It was just an average February day when my neighbor called and asked me to help him pen his calves up off the wheat grass. We had caught them all in the smaller pasture a few days before and shut the gate on them, so we had about 47 head of 900 pound calves on about about 12 acres. I say about 47 head because no one had been able to get a count on them since we turned em out last fall… For some reason this bunch was wild, probably in the genetics. I’m just guessing, but wild and crazy cows bred to wild and flighty bulls produce calves that are… well, you get the picture. Anyway, each time we tried to count them and get closer than about 150 yards all you could see was their tails going over the hill. Neighbor had put hay in the catch pen and they were used to coming in for feed and water, so it looked like an easy deal.
Day 1. The plan was to go in with the feed truck like normal and dump a bunch of cubes in the troughs, and when they all ran in to eat we’d shut the gate. So we proceeded to execute this well thought out strategy, and about 15 head would not enter the pen. After some deliberation we decided to try em again tomorrow.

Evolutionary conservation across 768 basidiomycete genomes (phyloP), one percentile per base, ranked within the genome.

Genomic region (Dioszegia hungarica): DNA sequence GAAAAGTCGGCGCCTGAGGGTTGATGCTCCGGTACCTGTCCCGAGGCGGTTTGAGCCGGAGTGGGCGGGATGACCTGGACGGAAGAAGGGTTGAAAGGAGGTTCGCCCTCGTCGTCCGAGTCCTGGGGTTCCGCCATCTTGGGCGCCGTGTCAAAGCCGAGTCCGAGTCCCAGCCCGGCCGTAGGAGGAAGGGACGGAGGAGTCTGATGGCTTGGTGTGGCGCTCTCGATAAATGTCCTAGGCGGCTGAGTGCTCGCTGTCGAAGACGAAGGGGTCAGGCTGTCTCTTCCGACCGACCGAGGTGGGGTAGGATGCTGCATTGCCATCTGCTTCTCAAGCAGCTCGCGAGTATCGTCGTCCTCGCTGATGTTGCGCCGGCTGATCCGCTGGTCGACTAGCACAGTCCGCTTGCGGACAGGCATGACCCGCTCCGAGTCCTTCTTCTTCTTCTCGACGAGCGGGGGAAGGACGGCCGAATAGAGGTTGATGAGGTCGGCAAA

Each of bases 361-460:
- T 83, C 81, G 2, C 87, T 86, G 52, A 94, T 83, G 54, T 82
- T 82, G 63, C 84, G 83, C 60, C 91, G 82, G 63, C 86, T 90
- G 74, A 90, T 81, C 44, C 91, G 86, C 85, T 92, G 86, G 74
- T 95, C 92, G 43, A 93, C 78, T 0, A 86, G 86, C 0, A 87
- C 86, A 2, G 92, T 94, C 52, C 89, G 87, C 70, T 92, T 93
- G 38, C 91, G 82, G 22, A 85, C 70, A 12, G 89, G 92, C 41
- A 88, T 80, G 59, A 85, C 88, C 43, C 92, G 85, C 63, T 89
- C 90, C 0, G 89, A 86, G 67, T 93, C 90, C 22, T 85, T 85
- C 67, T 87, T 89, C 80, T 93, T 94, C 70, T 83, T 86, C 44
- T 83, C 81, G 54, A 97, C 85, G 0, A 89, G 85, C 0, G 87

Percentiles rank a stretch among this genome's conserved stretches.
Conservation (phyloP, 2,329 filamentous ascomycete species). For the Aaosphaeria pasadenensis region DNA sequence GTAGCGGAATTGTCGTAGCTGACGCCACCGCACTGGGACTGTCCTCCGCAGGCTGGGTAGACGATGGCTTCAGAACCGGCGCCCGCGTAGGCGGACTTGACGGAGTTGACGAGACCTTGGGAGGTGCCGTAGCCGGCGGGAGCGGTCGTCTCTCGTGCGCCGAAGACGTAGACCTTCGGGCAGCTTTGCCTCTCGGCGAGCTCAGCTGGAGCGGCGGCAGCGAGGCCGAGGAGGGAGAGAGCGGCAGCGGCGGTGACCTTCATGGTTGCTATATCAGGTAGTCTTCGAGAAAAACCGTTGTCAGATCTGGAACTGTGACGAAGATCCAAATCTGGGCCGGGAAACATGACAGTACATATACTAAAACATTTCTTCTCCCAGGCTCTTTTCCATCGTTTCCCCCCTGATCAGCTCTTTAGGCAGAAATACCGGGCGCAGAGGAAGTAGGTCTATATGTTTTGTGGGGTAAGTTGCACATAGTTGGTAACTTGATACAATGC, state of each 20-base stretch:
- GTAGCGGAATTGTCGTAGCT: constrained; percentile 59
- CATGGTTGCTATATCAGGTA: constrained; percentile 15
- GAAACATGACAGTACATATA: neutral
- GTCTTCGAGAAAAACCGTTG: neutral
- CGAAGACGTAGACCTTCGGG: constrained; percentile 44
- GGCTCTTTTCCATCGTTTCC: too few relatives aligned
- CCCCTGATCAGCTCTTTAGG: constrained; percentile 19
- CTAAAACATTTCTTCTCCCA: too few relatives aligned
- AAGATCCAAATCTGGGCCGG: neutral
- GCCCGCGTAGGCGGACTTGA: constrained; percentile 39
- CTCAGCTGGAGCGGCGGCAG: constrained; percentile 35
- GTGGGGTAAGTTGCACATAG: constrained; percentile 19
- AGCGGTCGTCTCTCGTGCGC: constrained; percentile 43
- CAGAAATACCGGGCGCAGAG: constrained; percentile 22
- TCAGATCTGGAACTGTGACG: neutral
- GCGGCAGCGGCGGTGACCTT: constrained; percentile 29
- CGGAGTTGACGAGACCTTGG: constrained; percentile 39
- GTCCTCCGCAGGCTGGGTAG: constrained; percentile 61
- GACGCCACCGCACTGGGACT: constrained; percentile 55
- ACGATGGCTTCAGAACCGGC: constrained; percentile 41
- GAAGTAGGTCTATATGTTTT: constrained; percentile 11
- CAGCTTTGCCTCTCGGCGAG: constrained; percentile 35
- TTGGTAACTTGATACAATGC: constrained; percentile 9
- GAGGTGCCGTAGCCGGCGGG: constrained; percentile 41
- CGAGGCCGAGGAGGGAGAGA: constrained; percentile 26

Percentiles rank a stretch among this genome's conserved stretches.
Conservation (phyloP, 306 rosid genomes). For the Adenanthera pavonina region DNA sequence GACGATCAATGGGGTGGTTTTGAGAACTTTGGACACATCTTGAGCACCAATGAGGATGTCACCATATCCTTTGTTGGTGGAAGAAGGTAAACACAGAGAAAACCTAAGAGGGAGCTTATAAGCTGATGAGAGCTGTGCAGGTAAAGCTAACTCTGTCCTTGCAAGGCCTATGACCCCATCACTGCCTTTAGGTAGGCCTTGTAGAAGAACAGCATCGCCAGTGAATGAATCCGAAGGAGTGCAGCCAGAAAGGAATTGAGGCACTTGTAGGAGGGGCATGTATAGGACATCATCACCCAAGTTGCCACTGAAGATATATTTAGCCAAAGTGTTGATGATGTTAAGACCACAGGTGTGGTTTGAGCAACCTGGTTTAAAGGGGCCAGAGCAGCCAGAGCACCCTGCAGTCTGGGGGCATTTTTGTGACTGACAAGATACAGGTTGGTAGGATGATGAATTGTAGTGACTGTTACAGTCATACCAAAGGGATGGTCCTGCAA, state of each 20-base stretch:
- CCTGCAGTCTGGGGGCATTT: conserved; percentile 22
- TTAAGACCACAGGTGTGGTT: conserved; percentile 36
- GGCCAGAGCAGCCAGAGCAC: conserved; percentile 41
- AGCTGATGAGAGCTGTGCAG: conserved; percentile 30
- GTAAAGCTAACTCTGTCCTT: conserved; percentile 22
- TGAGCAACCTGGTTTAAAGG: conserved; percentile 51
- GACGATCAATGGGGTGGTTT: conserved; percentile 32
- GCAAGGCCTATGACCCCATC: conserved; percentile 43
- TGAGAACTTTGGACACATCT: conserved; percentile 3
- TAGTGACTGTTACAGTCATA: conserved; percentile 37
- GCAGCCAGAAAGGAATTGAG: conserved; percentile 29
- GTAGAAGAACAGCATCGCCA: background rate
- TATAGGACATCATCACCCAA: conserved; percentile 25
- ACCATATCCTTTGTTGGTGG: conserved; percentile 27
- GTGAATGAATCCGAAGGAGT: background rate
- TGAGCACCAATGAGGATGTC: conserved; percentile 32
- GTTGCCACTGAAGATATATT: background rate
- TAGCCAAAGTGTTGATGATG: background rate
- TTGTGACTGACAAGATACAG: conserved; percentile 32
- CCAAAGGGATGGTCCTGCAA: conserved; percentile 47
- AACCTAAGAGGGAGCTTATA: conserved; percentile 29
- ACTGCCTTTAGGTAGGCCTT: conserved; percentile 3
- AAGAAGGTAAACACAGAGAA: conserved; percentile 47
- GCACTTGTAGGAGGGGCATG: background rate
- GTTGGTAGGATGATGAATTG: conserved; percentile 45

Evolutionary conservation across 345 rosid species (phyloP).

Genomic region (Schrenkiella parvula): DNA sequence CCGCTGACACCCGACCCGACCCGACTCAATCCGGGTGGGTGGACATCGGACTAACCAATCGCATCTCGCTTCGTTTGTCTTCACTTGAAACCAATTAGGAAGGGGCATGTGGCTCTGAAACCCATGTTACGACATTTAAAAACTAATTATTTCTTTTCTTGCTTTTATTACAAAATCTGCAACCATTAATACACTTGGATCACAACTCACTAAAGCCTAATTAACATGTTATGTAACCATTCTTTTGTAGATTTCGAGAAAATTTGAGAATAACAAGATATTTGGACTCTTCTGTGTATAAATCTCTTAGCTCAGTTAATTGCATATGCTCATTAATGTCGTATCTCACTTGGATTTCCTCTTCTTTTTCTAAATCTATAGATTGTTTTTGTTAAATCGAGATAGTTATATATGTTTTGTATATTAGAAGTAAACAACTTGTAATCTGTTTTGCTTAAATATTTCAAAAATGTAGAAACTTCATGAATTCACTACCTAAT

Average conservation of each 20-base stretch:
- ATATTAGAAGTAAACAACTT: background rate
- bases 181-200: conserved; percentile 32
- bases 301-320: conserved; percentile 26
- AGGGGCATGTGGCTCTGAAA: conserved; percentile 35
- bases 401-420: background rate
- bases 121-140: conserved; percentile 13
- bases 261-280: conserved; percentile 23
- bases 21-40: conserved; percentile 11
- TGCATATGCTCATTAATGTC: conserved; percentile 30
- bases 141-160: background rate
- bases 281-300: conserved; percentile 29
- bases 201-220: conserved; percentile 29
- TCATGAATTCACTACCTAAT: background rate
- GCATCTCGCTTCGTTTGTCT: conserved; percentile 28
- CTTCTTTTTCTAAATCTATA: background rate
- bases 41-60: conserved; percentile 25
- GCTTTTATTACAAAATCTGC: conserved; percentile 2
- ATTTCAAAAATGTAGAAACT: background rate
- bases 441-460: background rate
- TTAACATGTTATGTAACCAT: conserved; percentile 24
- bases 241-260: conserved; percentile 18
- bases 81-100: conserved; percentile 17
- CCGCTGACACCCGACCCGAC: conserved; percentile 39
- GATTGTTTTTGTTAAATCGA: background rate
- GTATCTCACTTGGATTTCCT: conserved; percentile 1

Day 2. He called and said he had em all in but 2, (enter Bonnie and Clyde) and we were gonna move what we had because the truck was coming in a few days to pick them all up. We trailered them 12 or so at a time up to the sorting pens where we could sort and load when the big truck came in a few days.
Day 3. He put out cubes and more hay in the pen and pulled the gates nearly closed to allow a quick close and catch when Bonnie and Clyde came in the pen.
Day 4. The cubes were all eaten and the hay was partially gone, but there were no calves to be seen. Evidently they snuck in after dark and made a quick getaway before dawn.
Day 5. He drove the feed truck around the small pasture until he saw them and doled out some cubes hoping they would follow. They just stood there facing the truck, and if he got too close they turned to run. Cattle 5: Cowboys 0.
Today is day 7. They are standing along the horse pen fence as far away from the catch pen as possible, and the truck comes tomorrow.
It’s always interesting working with critters, especially when they decide to be ornery. Back years ago they called them renegades, bad outlaws, or brutes… They wrote songs about how the ole black steer had stood his ground against punchers from everywhere and would take bets as to whether the next cowboy would be able to or not.
As for Bonnie and Clyde? Stay tuned.